Acacias of Australia

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Acacia truncata (Burm.f.) Hort. ex Hoffmanns.




Coastal areas from Leeman S to Myalup, south-western W.A.


Shrub usually dense and 0.5–2.3 m high. Branchlets ribbed, glabrous to shortly pilose. Stipules usually persistent. Phyllodes often ±patent, cuneate to obtriangular with a prominent gland-bearing angle on adaxial margin above the middle, ±obliquely truncate, usually 9–25 mm long and 5–13 mm wide with l:w = 1.5–2.5, scarcely pungent, glabrous; midrib ±central. Inflorescences extremely reduced 1 (2)-headed racemes; raceme axes 0.5–1 mm long; peduncles (5–) 10–18 mm long, to 25 mm long in fruit, rather slender, glabrous; heads globular, 7–16-flowered, pale yellow. Flowers 4-merous; sepals united to near apex, with lobes broadly triangular. Pods linear, curved, to 6.5 cm long, 2–4 mm wide, crustaceous, blackish, normally ±glabrous; margins thick, yellowish. Seeds longitudinal, oblong to elliptic, 3–3.5 mm long, shiny, brown; aril ±clavate.


Flowers June–Sept.


Usually grows in shallow sand over limestone in coastal heath.


W.A.: Swan R., J.Drummond 297 (BM, G, K, MEL, P, PERTH, W); Leeman, B.R.Maslin 4279 (PERTH); near Fremantle, L.Preiss 957 (FI, G, GOET, HBG, K, L, MEL, P, PERTH, STR, W)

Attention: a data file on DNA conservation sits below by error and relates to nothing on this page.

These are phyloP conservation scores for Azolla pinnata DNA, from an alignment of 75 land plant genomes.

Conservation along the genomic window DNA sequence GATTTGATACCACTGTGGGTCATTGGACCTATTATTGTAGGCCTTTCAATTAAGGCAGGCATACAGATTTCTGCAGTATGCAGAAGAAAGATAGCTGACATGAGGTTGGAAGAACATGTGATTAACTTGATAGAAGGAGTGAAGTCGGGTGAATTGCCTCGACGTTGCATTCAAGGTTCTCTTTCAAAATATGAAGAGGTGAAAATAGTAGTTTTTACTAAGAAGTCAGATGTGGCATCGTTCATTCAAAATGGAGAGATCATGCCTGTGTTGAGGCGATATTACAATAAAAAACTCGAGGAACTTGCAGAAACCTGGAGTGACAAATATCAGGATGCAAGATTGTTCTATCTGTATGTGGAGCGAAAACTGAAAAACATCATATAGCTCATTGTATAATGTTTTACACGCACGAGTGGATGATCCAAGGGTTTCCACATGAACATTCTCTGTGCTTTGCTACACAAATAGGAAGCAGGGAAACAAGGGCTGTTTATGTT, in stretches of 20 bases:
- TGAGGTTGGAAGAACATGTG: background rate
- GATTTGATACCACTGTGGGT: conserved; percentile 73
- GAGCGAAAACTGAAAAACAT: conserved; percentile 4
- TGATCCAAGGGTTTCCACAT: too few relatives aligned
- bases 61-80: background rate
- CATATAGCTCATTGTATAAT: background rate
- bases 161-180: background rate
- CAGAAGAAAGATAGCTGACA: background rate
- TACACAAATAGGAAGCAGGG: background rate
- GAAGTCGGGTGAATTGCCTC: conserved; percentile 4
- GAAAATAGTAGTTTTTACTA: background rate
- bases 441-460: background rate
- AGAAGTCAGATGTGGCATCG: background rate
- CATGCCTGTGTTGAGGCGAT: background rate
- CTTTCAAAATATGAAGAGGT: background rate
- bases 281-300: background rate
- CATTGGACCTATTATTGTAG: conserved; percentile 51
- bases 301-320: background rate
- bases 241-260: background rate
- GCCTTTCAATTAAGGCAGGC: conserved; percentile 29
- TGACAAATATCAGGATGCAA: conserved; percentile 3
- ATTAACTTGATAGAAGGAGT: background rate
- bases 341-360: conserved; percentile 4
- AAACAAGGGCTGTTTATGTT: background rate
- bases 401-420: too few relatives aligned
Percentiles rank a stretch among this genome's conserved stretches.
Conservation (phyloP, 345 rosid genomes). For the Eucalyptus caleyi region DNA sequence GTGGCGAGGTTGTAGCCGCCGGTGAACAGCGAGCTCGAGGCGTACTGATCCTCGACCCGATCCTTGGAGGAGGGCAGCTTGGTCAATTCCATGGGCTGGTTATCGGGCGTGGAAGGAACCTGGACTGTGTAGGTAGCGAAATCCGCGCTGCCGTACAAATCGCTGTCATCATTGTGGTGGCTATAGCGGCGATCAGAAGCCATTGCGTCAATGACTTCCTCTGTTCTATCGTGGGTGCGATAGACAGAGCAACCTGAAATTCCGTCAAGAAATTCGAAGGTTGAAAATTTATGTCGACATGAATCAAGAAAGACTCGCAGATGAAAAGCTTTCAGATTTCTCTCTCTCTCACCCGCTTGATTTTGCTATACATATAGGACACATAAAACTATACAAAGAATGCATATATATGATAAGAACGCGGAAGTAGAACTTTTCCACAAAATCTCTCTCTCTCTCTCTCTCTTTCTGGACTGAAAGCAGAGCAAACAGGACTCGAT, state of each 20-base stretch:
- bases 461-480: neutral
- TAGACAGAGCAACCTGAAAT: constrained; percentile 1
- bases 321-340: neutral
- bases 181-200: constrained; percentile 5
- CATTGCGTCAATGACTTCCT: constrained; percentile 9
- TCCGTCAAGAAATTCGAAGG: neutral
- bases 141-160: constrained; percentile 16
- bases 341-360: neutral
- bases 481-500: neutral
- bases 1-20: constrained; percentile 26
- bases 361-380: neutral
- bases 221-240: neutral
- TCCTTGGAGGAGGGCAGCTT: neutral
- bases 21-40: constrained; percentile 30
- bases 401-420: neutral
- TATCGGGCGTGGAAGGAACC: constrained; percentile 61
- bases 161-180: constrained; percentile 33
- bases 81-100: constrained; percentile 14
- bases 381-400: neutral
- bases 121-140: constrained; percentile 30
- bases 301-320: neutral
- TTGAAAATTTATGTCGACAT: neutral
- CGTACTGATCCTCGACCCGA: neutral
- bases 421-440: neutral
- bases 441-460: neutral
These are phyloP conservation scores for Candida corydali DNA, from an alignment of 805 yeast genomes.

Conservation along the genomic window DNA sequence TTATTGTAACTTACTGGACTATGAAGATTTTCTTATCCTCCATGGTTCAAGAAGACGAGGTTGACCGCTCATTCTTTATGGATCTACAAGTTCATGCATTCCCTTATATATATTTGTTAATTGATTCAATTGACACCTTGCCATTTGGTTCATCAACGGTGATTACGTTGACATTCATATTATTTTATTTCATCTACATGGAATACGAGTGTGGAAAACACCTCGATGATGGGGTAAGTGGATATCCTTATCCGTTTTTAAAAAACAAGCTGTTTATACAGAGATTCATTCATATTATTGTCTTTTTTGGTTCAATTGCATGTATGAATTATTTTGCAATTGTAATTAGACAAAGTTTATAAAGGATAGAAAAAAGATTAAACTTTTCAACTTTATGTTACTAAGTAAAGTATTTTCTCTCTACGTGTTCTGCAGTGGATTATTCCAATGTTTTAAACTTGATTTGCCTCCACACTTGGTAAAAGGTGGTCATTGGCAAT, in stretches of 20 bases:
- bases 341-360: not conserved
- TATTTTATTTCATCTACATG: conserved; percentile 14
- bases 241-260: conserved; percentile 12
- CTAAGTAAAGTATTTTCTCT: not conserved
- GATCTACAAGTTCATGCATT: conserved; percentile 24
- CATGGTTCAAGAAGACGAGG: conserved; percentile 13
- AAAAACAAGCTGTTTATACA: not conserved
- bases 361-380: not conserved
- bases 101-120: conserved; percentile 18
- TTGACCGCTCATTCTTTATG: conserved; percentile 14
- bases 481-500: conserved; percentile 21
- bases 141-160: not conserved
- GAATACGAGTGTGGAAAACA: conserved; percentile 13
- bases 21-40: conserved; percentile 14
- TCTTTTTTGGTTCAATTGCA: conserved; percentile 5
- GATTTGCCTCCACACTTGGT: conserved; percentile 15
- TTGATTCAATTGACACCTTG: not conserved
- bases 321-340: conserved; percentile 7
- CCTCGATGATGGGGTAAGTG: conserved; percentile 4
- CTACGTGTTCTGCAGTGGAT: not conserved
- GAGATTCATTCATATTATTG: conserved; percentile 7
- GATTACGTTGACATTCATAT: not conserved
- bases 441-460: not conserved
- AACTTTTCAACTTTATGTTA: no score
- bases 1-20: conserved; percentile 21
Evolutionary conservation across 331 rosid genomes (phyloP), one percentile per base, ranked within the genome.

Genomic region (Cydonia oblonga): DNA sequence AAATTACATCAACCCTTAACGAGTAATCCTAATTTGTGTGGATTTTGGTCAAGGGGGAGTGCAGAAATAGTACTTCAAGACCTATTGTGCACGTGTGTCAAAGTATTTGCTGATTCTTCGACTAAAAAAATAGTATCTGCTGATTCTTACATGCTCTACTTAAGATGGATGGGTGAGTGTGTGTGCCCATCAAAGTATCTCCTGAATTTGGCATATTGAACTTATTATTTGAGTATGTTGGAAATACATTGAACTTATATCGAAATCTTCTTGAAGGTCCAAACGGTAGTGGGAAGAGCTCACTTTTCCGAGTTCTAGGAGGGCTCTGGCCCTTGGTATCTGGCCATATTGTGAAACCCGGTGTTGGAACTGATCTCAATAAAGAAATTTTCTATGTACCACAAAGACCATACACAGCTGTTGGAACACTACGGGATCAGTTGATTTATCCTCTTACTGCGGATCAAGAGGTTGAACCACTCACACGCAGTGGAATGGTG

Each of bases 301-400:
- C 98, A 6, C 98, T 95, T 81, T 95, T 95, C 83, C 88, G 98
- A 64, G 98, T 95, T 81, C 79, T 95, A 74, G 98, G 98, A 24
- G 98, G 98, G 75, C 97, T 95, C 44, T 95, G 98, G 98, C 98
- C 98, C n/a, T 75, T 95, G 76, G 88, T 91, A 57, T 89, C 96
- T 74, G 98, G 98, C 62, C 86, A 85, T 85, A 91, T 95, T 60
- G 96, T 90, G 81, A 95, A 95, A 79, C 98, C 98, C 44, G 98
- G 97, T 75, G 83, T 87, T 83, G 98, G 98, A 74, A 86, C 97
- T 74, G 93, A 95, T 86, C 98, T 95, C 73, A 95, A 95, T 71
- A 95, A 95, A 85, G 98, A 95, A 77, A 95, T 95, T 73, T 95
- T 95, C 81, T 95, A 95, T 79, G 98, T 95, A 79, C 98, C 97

Two variants, both with caducous stipules, occur between Fremantle and Bunbury. One grows in deep sand on coastal foredunes between Fremantle and Myalup Beach and is characterised by rather large phyllodes, to 4 cm long and 1–1.5 cm wide (e.g. L.Preiss 956, syntype of A. cuneata var. glabra). The other occurs in shallow sand over limestone in Tuart (Eucalyptus gomphocephala) forest near Lakes Clifton and Preston. It grows to 3m high, commonly with an open habit, and has phyllodes longer and narrower than normal, i.e. l:w = 3.5–5 (e.g. 37.5 km S of Mandurah, M.D.Tindale 3917, PERTH).

Possibly one of the first two plants ever collected by Europeans in Australia, fide A.S.George, W. Austral. Naturalist 11: 173 (1971).

Acacia truncata and A. littorea should perhaps be treated as subspecies of the one species. However, A. littorea has caducous stipules and commonly shorter, ascending, pungent phyllodes. It occurs mainly S of Bunbury and flowers from Aug. to Nov. and A. truncata occurs N of Bunbury and flowers from June to Sept. See B.R.Maslin, Nuytsia 2: 311–321 (1978) for further details and for discussion of the nomenclature of these two taxa.

FOA Reference

Data derived from Flora of Australia Volumes 11A (2001), 11B (2001) and 12 (1998), products of ABRS, ©Commonwealth of Australia



Minor edits by J.Rogers